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Ancient GreekEdit


From εἶδος (eîdos, form).


  • (5th BCE Attic) IPA(key): /ěː.dɔː.lon/
  • (1st CE Egyptian) IPA(key): /ˈ
  • (4th CE Koine) IPA(key): /ˈi.ðo.lon/
  • (10th CE Byzantine) IPA(key): /ˈi.ðo.lon/
  • (15th CE Constantinopolitan) IPA(key): /ˈi.ðo.lon/
  • NounEdit

    εἴδωλον (eídōlonn (genitive εἰδώλου); second declension

    1. phantom, ghost
      • circa 800 BC, Homer, The Odyssey, IV, 796
        ἔνθ᾽ αὖτ᾽ ἄλλ᾽ ἐνόησε θεά, γλαυκῶπις Ἀθήνη:
        εἴδωλον ποίησε, δέμας δ᾽ ἤικτο γυναικί,
        Ἰφθίμῃ, κούρῃ μεγαλήτορος Ἰκαρίοιο,
        τὴν Εὔμηλος ὄπυιε Φερῇς ἔνι οἰκία ναίων.
        πέμπε δέ μιν πρὸς δώματ᾽ Ὀδυσσῆος θείοιο,
        ἧος Πηνελόπειαν ὀδυρομένην γοόωσαν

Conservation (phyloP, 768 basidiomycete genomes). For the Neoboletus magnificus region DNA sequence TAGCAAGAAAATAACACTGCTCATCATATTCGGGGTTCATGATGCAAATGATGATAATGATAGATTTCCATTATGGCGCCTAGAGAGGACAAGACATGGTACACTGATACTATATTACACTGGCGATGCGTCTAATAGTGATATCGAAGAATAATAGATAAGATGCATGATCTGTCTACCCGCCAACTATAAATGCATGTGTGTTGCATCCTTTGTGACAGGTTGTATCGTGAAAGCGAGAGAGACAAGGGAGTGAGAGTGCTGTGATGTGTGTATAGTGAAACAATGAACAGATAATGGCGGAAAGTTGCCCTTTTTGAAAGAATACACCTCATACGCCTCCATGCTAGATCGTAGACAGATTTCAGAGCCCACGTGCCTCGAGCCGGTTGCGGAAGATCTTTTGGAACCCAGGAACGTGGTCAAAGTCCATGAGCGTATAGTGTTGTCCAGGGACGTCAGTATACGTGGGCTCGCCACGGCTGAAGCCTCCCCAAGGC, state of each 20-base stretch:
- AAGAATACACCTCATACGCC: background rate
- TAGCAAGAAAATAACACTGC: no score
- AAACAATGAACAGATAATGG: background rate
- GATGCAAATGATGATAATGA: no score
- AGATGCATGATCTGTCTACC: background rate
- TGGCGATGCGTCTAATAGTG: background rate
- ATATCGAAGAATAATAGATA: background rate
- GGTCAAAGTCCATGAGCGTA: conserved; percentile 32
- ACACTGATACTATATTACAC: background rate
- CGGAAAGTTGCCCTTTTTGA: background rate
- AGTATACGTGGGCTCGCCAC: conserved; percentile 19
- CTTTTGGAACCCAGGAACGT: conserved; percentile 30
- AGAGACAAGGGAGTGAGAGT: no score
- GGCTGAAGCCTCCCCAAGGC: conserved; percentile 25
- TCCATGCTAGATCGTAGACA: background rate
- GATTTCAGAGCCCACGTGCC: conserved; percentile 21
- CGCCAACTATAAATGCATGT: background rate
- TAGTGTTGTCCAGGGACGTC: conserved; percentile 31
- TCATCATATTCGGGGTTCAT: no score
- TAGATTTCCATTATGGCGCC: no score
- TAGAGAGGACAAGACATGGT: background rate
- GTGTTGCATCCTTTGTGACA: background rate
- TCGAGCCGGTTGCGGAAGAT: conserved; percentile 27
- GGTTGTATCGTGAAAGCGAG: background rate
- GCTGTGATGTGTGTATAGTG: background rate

παύσειε κλαυθμοῖο γόοιό τε δακρυόεντος.
        Then the goddess, bright-eyed Athene, had an idea. She created a phantom, in the likeness of Penelope’s sister, Iphthime, that other daughter of great-hearted Icarius. Eumelus had married her, and she was living at Pherae. Athene sent the phantom to noble Odysseus’ palace, to the weeping, grieving Penelope, to tell her to stop her crying, her tear-filled lament.
    2. shape, figure, image
    3. image of the mind: idea, fancy
    4. representation, statue, idol



    Further readingEdit